Event Risk is Back
As we chomp down on turkey and pie for a uniquely American holiday, we would be forgiven for ignoring the slow-motion undermining of many geopolitical truths of the post-WW2 era. To name a few:
- Spurred on by Brexit and the election of Donald Trump, the global world order is losing favor; so-called nationalist movements have arisen across Europe
- The traditional US role in the Middle East is changing – the US-Saudi relationship is at an inflection point and Russia has reasserted itself as a Middle Eastern power, forging an unlikely alliance with Turkey and Iran, while playing some role in the atrocious Syrian civil war
- US-China economic relations are at a tipping point; military posturing is increasing
- Major European powers are signaling interest in a European Union army, foreshadowing the end of NATO, perhaps in 2021, the 72-year anniversary of its founding
Western Leaders in Turmoil
Perhaps unsurprisingly, the four largest economies in the Western Hemisphere, the US, UK, Germany, and France (representing ~36% of global GDP) are enduring this year’s version of seemingly annual political crises:
[table id=5 /]
US Dollar Has Rallied in 2018
Against this backdrop of global instability, the US Dollar (USD) has staged an unexpected 2018 rally.
2018 US Dollar Index Price (source: macrotrends.com)
USD strength has put further pressure on the global economy, particularly on emerging markets countries who issue significant dollar-denominated debt (servicing costs rise when the USD rises) and are often dependent on commodity exports (commodity prices, typically priced in USD, tend to fall when the USD rises).
[table id=6 /]
Event Risk From a Miscalculated Public Sector Move Is Very H
The various events described above could resolve themselves in an orderly fashion. Tariff talk could disappear, a US-China trade agreement could materialize, Western leaders could survive current turmoil, and the Middle East could simmer down. But as I have written before, our dominant public sector systems are in a state of multi-year nonequilibrium, starting in late-2015, expected to last through 2032. During this time, humanity will place greater faith in private enterprise (e.g., corporations, military, religious/cultural institutions), rejecting our existing public systems (e.g., governments, multilateral organizations). However, the public sector remains powerful and is likely to produce the greatest shocks of this era, such as the Russian invasion of Syria, Brexit, the 2016 election of President Trump, the nationalist rise in Europe, etc. During periods of non-equilibrium, systems are at risk of an unexpected, shock event that can define the system more intensively than the combined impact of prior smaller events. This feels like one of those moments.
A couple of weeks ago, I highlighted November 21 as an inflection point for markets based on a variety of time cycle theories (e.g., Kondratiev). A raft of US economic indicators will be released that day, including Weekly Jobless Claims, Durable Goods Orders, Core Capex Orders, Existing Home Sales, Consumer Sentiment, and Leading Economic Indicators. This data will provide insight into whether recent market volatility is foreshadowing an economic slowdown.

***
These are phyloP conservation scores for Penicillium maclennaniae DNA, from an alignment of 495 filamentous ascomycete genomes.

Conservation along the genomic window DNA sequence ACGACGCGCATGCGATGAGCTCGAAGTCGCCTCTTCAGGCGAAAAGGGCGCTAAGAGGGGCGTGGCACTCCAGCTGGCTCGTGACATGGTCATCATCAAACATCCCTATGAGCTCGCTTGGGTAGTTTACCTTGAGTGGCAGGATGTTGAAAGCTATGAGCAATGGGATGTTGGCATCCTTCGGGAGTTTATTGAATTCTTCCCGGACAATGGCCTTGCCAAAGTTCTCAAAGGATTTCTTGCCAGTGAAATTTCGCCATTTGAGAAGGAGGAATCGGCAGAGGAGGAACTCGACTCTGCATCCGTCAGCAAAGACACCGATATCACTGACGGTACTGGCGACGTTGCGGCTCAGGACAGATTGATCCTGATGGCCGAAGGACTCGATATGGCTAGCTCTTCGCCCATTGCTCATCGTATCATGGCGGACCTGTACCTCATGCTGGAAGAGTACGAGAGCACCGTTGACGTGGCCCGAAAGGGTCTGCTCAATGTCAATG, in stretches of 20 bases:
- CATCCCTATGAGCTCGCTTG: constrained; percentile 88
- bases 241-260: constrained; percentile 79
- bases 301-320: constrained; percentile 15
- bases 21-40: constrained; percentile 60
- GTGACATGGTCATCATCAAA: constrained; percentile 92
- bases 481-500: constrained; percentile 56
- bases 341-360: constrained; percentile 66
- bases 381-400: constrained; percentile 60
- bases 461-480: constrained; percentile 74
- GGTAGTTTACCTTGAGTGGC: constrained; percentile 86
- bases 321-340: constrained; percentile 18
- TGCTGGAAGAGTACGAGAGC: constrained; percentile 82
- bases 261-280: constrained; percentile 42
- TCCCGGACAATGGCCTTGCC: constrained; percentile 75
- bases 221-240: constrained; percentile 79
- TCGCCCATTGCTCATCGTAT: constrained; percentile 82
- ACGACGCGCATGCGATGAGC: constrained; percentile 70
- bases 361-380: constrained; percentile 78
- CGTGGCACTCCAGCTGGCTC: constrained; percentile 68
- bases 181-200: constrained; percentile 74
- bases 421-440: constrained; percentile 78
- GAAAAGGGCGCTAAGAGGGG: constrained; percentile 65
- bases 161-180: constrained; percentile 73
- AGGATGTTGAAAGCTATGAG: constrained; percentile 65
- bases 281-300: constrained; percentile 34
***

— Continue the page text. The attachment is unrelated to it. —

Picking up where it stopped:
US Stocks pulled back from the midterms election gain last week. To the delight, I am sure, of Wall Street technicians, the S&P 500 turned back down right around the October 17th high, a likely important resistance level. Stocks did rally Thursday and Friday reacting, ostensibly, to positive US-China headlines from President Trump and US Trade Representative Robert Lightizer. However, they remained below their widely-followed 200-day moving averages. The Early Warning Signal for a major turn in US Stocks remains in effect.
Crude Oil continued its decline, with WTI Crude falling 4.7% last week . Supply and demand are playing a role here, with US crude oil inventories up for 8 straight weeks. The last time inventories were at this level, 12/1/17, continuous Crude Oil futures closed at 57.39. They closed at 57.03 on Friday. Price has memory. The path of least resistance in Oil is further downward.
Despite volatility in equities, Gold has not risen with any strength, and is in fact down 6% YTD. This is possibly due to USD strength, the currency Gold is typically priced in. Gold may continue to remain weak and fall, despite growing economic risks.
I am beginning to wonder if Stocks, Oil, and Gold can ALL fall in concert, while the US Dollar continues to rise. The risk of a global event furthering this market action is quite high right now.
Any opinions or forecasts contained herein reflect the subjective judgments and assumptions of the author only. There can be no assurance that developments will transpire as forecasted and actual results will be different. The accuracy of data is not guaranteed but represents the author’s best judgment and can be derived from a variety of sources. The information is subject to change at any time without notice.